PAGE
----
Jean-Baptiste Lully’s Ballet Royal de la nuit
The same year, I created Ballet Royal de la nuit, alongside collaborators Jean-Baptiste Boesset, Jean de Cambefort, and Michel Lambert. Taking thirteen hours to perform, fourteen-year-old Louise XIV debuted as Apollo.
It was the most complicated Ballet I ever composed, with a plot thick of mythological beings and monsters. After the Ballet’s performances, I was nominated as the court’s Royal Composer and given free rein over Petits Violons, the king’s private violin orchestra.
In his book, Music in Service of the King: France in the 17th Century, Robert M. Isherwood wrote this about me: “Having mastered the stylistic elements of French ballet music, Lully became the foremost composer of the royal ballets of the 1660s. In collaboration with renowned writer Isaac de Benserade, Lully presented his first important Ballet (Ballet de l’impatience) at the Louvre in February 1660 for two queens, foreign ambassadors, and the court.”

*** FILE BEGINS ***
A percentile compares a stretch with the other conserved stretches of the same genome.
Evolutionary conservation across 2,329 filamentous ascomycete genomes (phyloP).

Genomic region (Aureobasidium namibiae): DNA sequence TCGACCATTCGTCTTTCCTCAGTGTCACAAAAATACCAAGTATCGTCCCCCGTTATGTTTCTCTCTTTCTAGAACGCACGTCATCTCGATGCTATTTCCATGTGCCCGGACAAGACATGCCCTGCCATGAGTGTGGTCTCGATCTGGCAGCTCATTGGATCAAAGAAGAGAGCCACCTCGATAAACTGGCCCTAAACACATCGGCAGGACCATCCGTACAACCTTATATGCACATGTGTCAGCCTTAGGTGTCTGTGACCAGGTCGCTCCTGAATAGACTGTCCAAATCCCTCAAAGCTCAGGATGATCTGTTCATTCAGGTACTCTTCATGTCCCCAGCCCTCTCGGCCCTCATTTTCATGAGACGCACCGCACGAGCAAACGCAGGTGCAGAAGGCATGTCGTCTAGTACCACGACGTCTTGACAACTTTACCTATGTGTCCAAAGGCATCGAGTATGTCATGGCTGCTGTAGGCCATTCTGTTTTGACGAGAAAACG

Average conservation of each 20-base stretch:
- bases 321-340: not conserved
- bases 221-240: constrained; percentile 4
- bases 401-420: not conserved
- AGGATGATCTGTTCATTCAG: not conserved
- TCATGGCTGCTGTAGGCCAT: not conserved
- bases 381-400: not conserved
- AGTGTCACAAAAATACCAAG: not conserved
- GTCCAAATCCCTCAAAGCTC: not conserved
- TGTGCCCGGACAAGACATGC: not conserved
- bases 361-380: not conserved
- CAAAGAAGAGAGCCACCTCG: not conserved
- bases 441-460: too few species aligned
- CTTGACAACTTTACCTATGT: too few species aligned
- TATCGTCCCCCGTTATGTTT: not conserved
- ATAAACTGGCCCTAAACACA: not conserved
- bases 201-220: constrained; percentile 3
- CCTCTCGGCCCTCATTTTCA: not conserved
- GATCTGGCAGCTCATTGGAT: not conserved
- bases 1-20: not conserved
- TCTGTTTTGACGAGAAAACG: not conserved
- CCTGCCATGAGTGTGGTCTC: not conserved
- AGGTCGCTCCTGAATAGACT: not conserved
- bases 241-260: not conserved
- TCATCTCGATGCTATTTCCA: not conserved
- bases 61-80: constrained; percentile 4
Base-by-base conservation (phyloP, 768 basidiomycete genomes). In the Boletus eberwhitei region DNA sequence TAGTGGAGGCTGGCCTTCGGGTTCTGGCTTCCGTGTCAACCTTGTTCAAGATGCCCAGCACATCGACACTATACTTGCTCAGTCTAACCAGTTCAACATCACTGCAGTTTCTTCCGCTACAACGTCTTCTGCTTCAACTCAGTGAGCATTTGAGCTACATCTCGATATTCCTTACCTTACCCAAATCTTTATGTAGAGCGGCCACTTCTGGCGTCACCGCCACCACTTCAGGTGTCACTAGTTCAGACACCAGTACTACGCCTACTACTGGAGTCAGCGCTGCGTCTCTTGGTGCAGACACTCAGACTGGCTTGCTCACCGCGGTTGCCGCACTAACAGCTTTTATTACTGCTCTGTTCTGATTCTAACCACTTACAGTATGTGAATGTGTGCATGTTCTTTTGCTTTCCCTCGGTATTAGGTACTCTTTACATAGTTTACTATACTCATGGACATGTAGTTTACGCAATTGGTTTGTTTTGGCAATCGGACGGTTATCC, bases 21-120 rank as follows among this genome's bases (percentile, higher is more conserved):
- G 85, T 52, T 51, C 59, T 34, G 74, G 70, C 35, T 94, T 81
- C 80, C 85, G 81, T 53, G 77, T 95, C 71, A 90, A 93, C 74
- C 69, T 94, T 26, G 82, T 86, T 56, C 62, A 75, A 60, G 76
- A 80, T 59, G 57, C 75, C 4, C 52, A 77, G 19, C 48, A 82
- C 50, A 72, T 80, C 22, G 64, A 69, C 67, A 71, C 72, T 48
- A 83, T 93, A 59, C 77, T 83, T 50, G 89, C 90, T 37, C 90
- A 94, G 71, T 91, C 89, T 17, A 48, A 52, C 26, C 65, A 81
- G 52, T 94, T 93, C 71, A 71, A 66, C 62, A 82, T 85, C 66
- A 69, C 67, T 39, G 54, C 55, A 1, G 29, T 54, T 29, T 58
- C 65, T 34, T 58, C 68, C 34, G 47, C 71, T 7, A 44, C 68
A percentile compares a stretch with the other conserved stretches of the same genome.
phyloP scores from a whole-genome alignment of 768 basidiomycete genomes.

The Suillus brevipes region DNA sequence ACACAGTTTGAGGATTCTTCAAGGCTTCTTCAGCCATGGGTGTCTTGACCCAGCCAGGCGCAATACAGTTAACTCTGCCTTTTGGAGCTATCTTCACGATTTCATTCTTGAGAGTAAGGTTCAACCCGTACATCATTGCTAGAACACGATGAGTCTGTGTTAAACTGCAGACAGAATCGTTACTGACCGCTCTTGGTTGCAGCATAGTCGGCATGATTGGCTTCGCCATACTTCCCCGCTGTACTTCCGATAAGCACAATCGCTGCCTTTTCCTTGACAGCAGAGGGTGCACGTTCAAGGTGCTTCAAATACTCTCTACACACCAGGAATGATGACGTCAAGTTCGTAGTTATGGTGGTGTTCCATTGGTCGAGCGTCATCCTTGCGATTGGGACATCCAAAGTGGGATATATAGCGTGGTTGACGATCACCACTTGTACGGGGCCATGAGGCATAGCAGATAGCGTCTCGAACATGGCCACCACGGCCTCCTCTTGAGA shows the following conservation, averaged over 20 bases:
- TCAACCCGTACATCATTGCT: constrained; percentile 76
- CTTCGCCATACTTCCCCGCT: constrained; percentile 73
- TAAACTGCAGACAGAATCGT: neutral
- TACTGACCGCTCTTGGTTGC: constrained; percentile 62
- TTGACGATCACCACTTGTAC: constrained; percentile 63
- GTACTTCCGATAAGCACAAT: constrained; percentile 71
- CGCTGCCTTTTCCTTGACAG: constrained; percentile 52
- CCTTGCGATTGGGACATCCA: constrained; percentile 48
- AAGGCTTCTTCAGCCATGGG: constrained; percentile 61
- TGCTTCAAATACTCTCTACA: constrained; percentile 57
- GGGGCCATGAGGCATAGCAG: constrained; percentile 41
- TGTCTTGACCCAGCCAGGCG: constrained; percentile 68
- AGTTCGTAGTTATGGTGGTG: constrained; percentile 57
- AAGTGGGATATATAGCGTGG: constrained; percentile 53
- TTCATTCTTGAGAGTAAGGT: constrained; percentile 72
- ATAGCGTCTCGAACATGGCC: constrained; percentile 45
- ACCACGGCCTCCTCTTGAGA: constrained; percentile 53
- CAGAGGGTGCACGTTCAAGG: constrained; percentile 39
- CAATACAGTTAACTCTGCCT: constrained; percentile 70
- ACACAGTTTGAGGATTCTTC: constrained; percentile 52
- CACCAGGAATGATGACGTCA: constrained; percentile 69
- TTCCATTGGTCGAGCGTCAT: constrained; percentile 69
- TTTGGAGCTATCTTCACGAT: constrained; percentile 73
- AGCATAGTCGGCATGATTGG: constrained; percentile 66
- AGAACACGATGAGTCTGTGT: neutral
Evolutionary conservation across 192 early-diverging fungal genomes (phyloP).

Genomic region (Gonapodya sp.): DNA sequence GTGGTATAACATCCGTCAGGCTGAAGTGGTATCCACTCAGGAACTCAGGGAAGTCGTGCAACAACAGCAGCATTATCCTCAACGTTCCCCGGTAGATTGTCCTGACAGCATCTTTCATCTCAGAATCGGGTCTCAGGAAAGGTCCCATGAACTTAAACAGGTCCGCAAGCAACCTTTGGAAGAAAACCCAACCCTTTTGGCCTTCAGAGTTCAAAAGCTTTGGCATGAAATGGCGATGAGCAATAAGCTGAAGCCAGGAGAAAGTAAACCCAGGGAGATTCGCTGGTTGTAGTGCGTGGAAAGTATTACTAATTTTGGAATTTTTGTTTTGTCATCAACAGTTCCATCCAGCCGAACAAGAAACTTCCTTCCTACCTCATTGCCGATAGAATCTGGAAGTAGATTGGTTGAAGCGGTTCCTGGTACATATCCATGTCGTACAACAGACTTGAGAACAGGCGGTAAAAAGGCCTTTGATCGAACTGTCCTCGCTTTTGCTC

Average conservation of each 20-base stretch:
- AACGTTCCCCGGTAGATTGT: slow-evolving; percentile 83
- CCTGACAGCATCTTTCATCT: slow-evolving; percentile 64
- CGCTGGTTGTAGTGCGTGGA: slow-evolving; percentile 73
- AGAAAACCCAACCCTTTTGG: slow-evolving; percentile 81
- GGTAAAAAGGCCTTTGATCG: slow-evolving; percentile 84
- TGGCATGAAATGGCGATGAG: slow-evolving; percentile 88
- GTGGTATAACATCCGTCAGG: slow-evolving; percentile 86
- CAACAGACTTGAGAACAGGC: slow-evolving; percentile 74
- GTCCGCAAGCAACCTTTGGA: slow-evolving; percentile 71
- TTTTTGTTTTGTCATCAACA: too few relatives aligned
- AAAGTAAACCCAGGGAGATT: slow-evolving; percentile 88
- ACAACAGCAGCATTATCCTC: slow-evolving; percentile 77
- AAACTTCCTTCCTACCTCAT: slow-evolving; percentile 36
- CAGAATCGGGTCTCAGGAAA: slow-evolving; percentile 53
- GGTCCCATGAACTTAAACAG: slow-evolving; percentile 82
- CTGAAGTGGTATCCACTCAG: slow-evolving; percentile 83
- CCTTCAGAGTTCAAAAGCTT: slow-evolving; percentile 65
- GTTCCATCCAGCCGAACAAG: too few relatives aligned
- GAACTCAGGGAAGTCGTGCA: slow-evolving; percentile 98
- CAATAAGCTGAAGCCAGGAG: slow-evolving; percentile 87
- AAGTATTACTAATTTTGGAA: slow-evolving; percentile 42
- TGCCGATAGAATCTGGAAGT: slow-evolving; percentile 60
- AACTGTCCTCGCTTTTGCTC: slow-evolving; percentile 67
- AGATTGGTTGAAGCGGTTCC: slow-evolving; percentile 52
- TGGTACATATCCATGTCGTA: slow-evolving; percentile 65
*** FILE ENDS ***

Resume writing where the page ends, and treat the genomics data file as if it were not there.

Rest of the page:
That decade proved to be the most career-changing years of my life. I teamed up with Moliere, once known as Jean-Baptiste Poquelin, who was the official playwright of the court. Together, we created “Comedie-ballets.”
Jean-Baptiste Lully’s Collaborations
After a collaboration in 1660 on the opera Ercole amante by Francesco Cavalli, I deepened my working relationship with Moliere, who wanted my assistance in adding music to his numerous ballets. We published, more or less, ten ballets for the court.
Jean-Baptiste Lully’s Marriage & Affairs
In 1661, I married Madeleine Lambert, daughter of Michel Lambert with whom I had worked previously. We had ten children together, and our marriage remained private and quiet, although I gave myself the title of “Jean-Baptiste Lully, escuyer, son of Laurent de Lully, gentilhomme Florentin.”